Uprated heater for Morris Minor

  1. alex_holden Member

    I've made a bit of progress on the heater I'm building for my Morris Minor, but hit a snag too. I had some difficulty getting hold of a sheet of new steel, so I thought I'd use a set of scrap 1mm steel shelves that were fly-tipped near my office instead. In hindsight this was a mistake.


    I dismantled them, carried them home on the bus, cleaned the ingrained gunge off using caustic soda and a wire brush (I suspect a local takeway dumped them because a health inspector was coming round), bashed the folded edges flat, marked out the panels, roughly cut them out using a pneumatic nibbler (unfortunately the compressor at home can only supply enough air to power it for about ten seconds every couple of minutes, but it was still easier than doing it by hand with a pair of tin snips), cleaned up the edges with a hand file, and made the folds by clamping along the fold line in the jaws of a cheap workmate clone and bashing with a mallet. At this stage of the process I was feeling quite proud of what I'd achieved so far as it's the first time I've fabricated something this complicated from sheet metal and nothing major had gone wrong yet.

    This photo shows roughly how the matrix and blower will fit inside. The box is quite big compared to a standard heater, but it's a snug fit inside even so. There's going to be a frame in the bottom half that the blower mounts to with a sort of "diaphragm" on the top which seals the bottom half from the top half:

    Here's a dummy build of the outer panels. There are some more holes to cut out for the water and demister pipes yet, and there'll eventually be a flap to control the front vent:

    Then it was time to break out the welder. The white paint proved to be very tough plasticky stuff (presumably some kind of two-pack) that was very difficult to sand off, so I only did a narrow area where the welds were going. Unfortunately the welding proved very difficult. The weld pool didn't seem to want to form properly, and every time I fired an arc up a wide area of paint around it and on the back of the sheet burned off, and huge plumes of noxious white smoke poured off. I wound up going outside, taking a breath, coming back in, welding for a few seconds with my breath held, then going back outside to breathe and wait for the smoke to blow away. I tried a couple of times to sand more paint off around the weld area, but it didn't seem to help. I tried to use the "thin metal technique" but I couldn't get the bursts to join up and I ended up with dozens of individual tacks instead.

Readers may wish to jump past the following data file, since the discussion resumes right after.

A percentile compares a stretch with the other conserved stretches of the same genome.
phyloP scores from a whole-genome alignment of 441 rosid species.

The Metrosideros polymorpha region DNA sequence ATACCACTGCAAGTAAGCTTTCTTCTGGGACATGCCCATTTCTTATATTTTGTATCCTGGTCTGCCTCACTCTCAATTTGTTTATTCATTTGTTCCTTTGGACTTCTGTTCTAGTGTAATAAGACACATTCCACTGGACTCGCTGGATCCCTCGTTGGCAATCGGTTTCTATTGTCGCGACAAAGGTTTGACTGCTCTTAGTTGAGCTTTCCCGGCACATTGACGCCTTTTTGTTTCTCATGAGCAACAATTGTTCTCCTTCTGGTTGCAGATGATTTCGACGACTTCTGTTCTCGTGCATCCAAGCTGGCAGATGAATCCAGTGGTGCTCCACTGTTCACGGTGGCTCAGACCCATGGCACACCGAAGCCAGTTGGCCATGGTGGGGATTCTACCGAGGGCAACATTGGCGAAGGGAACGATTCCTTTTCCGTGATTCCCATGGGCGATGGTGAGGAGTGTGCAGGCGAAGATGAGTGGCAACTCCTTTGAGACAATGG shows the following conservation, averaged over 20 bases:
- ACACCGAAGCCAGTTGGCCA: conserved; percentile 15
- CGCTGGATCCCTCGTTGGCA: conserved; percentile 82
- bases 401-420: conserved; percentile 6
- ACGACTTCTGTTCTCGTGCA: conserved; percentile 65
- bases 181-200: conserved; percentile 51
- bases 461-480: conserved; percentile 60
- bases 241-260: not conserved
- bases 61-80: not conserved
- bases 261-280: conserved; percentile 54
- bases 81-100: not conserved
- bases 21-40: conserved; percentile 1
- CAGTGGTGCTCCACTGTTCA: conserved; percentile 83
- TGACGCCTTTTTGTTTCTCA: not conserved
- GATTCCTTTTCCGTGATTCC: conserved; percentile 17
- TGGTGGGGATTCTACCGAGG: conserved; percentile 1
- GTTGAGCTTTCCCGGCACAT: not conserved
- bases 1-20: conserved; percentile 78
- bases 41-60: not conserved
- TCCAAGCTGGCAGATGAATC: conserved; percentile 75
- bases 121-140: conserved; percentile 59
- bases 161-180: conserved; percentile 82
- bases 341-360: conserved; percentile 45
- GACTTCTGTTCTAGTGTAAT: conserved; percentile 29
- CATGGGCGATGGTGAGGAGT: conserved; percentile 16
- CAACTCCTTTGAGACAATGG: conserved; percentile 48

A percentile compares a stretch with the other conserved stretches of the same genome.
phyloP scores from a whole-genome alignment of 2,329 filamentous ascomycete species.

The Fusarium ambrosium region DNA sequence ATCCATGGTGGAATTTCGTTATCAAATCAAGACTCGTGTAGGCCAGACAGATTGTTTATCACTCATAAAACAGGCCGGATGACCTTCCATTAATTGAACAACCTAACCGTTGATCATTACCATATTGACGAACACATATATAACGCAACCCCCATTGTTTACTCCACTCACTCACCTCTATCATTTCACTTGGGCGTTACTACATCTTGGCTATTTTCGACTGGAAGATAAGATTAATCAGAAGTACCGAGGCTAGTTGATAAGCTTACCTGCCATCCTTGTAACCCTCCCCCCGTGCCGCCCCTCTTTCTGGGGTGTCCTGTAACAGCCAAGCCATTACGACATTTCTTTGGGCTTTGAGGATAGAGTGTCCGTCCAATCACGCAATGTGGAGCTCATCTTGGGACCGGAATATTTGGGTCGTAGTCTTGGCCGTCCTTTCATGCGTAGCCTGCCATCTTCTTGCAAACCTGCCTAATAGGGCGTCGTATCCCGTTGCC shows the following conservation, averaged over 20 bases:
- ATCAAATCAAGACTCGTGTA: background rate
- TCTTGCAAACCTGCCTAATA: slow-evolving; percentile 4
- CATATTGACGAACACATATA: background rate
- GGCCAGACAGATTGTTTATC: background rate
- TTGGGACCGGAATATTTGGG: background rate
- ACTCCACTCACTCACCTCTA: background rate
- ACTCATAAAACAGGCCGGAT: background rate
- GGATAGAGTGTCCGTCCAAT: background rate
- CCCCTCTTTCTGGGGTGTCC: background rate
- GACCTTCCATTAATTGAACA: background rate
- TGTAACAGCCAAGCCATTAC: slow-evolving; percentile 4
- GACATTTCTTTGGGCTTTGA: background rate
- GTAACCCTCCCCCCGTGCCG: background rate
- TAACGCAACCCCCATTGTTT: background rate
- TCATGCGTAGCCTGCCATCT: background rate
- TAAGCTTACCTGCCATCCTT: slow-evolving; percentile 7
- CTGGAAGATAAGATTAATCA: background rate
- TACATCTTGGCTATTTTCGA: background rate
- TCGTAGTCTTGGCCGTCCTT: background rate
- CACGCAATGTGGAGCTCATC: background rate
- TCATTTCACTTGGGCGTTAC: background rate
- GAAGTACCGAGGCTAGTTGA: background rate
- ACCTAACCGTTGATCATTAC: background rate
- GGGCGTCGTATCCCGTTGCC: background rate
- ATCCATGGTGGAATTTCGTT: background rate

Tonight I decided to solve the paint problem by removing it all with chemical stripper. Once I'd done that it became obvious what the main problem had been all along - the metal is galvanized under the paint! :rolleyes: Never having tried to weld galvanized steel before I hadn't recognised the symptoms and put the difficulty in getting a good weld and the plumes of smoke down to lack of skill and not removing sufficient paint. I added a couple more tacks and that confirmed it - even with no paint left it was still producing plumes of white smoke and leaving white sooty deposits behind. Here's a picture of the result:


    I guess the only thing I can do next, other than getting hold of some non-coated steel and starting again from scratch, is to spend ages sanding the zinc off the edges where I'm going to be welding the front and top to the main body of the unit :(
  2. lexi Member

    Posts: 1,196
    Yes I also have did mad things like that too!. Sometimes for stuff like that a bit of thin angle or a section bent to angle and rivetted in is as good. Stripped some bits off wifes dishwasher last week and some of the metal by the time the powdercoating etc was stripped back it was too thin for purpose I had in miind
    Heater on Moggy is decent as I remember. It looks better than my old Landy heaters. Really better welding any Galvy stuff outside if conditions permit. Even after cleaning room for a bead you still get fumes and garage is filled. We shouldn`t do it as it`s deadly!!